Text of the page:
Defense Health Administration (DHA) Contractors. The DHA procures a lot of health care services. In May 2018 alone, DHA announced the award of 27 contracts—with a value of almost $1 billion—to provide medical support services to military treatment facilities across the U.S. Each of those contractors—like the hundreds of other DHA contractors—will be subject to Section 889.
Department of Veterans Affairs (VA) Schedule Contractors. The VA runs a multiple award contracting program known as the “VA Schedule.” In FY 2018, the government purchased more than $421 million through the VA Schedule. Each Schedule contractor will be subject to Section 889.
VA Community Care Third Party Administrators (TPAs). The VA contracts with TPAs to manage its nationwide network of providers under the Patient Centered Community Care (PC3) Program and currently emerging Community Care Network. These TPAs likely will be subject to Section 889.
VA Veterans Care Contractors. In locations where the VA cannot supply adequate care to its customers, the agency enters into contracts (Veterans Care Agreements) with local providers to fill the void in patient care. These providers likely will be subject to Section 889.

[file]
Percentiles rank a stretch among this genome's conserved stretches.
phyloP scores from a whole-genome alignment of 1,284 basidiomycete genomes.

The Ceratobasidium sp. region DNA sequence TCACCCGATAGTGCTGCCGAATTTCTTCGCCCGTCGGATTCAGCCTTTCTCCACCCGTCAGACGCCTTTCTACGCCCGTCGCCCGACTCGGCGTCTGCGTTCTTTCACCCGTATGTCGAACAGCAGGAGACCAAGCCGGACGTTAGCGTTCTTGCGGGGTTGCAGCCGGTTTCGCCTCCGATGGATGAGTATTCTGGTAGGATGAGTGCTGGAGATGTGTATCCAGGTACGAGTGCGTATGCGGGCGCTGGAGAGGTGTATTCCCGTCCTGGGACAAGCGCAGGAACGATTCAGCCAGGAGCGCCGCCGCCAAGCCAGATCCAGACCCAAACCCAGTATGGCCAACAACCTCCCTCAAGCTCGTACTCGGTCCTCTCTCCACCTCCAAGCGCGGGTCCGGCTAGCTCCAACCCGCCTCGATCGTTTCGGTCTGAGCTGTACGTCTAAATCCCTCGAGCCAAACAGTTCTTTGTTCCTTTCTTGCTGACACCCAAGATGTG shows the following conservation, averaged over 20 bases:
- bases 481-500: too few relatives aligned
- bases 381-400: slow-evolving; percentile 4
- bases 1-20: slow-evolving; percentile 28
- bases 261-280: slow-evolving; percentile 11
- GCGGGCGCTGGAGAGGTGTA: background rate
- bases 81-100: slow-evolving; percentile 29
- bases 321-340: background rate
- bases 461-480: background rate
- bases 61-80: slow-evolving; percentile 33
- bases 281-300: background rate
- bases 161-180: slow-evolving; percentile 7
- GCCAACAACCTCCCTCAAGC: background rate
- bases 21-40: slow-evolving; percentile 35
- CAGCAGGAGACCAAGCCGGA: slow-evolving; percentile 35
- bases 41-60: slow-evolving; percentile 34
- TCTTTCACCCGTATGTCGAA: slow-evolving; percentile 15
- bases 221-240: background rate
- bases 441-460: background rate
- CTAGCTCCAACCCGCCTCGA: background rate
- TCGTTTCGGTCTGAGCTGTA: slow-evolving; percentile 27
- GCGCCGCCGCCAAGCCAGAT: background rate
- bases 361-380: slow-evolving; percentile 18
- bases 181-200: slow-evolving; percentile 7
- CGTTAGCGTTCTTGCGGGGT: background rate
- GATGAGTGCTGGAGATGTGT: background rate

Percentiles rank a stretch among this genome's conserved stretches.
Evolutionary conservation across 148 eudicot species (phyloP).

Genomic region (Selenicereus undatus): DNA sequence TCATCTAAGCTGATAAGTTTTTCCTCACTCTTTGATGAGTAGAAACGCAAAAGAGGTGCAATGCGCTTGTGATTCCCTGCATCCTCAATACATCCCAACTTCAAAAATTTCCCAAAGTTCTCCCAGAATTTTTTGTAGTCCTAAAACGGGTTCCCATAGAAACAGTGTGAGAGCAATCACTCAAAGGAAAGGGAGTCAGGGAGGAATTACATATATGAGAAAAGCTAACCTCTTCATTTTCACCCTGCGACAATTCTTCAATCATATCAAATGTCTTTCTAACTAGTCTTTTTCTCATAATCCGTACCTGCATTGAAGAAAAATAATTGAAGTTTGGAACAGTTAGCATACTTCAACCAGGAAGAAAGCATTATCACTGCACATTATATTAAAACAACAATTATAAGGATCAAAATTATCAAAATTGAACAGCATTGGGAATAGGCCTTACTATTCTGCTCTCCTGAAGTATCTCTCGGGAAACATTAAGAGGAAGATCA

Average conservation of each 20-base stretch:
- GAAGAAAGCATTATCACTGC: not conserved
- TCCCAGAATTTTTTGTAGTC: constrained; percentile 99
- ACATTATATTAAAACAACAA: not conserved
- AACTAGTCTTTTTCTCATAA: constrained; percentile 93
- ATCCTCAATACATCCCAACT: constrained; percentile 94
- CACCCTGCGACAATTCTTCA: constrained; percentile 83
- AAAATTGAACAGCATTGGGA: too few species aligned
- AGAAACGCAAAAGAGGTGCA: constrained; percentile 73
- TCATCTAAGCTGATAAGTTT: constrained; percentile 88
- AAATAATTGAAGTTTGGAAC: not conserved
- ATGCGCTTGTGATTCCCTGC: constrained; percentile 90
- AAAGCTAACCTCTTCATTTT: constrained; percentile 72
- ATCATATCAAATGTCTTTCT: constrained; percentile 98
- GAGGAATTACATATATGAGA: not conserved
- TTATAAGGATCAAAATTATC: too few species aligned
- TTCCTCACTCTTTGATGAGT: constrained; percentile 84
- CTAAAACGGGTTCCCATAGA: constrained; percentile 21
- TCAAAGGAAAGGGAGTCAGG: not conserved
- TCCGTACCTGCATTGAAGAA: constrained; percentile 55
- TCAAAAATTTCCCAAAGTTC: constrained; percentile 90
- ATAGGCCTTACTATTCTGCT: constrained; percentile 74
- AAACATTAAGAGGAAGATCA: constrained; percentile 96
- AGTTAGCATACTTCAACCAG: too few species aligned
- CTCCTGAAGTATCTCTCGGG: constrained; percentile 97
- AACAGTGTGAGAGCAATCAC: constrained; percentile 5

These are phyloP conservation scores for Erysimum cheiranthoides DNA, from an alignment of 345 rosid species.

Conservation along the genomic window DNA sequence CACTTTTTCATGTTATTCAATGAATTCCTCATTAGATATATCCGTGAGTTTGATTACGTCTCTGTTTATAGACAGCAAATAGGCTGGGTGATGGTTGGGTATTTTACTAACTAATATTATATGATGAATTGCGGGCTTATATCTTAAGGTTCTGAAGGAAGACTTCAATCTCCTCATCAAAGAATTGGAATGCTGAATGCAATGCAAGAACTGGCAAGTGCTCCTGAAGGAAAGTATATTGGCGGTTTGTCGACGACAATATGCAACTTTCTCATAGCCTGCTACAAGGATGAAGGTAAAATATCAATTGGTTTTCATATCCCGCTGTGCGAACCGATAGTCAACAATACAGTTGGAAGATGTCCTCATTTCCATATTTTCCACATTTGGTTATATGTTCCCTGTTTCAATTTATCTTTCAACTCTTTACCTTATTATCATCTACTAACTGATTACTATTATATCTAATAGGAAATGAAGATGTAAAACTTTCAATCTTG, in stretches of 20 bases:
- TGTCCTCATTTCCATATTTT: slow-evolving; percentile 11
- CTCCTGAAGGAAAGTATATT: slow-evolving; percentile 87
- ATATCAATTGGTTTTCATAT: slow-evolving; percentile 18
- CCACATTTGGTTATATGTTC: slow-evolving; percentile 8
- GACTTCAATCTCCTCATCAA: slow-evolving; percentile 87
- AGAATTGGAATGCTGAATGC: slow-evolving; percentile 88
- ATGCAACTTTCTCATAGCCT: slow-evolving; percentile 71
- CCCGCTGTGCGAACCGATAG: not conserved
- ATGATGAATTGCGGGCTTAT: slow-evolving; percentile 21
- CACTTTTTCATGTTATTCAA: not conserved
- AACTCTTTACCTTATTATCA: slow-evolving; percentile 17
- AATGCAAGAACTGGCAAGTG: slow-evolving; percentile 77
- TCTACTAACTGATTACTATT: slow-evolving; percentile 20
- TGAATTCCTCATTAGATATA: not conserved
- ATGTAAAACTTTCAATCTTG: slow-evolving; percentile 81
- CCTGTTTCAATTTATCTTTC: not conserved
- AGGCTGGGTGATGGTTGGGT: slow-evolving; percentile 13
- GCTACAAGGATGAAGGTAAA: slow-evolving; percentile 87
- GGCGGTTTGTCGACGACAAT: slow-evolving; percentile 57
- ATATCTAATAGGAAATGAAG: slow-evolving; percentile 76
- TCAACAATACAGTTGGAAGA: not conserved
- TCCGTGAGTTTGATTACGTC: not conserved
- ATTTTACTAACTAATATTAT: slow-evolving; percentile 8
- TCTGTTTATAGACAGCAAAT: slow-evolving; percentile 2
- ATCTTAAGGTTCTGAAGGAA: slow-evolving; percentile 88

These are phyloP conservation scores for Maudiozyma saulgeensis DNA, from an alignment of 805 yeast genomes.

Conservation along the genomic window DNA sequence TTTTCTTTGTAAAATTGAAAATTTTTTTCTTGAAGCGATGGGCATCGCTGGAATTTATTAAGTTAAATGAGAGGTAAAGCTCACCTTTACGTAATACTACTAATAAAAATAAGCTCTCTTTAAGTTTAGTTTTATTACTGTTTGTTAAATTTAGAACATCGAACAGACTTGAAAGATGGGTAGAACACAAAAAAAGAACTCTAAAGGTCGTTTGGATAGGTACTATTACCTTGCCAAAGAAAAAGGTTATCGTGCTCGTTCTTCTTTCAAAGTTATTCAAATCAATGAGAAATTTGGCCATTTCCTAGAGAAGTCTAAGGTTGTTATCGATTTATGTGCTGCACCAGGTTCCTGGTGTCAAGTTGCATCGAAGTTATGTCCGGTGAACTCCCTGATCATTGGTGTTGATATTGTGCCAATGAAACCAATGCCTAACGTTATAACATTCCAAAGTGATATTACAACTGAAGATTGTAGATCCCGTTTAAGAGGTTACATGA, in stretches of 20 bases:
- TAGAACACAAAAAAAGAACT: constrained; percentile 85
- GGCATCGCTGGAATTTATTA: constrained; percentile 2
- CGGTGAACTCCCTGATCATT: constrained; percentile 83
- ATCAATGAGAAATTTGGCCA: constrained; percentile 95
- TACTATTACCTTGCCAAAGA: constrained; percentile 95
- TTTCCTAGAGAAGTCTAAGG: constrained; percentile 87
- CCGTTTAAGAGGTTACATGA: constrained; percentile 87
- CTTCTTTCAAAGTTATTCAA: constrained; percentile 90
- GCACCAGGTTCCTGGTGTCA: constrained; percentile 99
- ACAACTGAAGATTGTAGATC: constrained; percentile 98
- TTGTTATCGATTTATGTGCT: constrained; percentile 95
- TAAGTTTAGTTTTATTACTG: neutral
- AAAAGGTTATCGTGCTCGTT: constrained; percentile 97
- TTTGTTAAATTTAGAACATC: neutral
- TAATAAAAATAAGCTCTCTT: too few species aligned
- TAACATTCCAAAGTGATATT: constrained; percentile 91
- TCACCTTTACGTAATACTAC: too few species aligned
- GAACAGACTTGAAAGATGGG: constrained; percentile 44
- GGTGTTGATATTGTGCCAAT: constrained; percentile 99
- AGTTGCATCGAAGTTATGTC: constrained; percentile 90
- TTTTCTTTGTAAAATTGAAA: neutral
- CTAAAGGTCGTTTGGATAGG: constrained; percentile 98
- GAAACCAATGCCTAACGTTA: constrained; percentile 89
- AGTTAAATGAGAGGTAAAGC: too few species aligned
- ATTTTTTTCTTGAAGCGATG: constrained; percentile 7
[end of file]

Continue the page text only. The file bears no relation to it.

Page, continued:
TRICARE Regional Contractors and Other Contractors. The entities that contract directly with the government to administer the military’s TRICARE program likely will be subject to Section 889.
Federal Employee Health Benefits Program (FEHBP) Carriers. The payers and other entities that contract directly with the Office of Personnel Management (OPM) to provide health care benefits to federal employees and annuitants under the FEHBP are subject to Section 889 as evidenced by OPM’s 2020 Standard Contract for FEHBP carriers.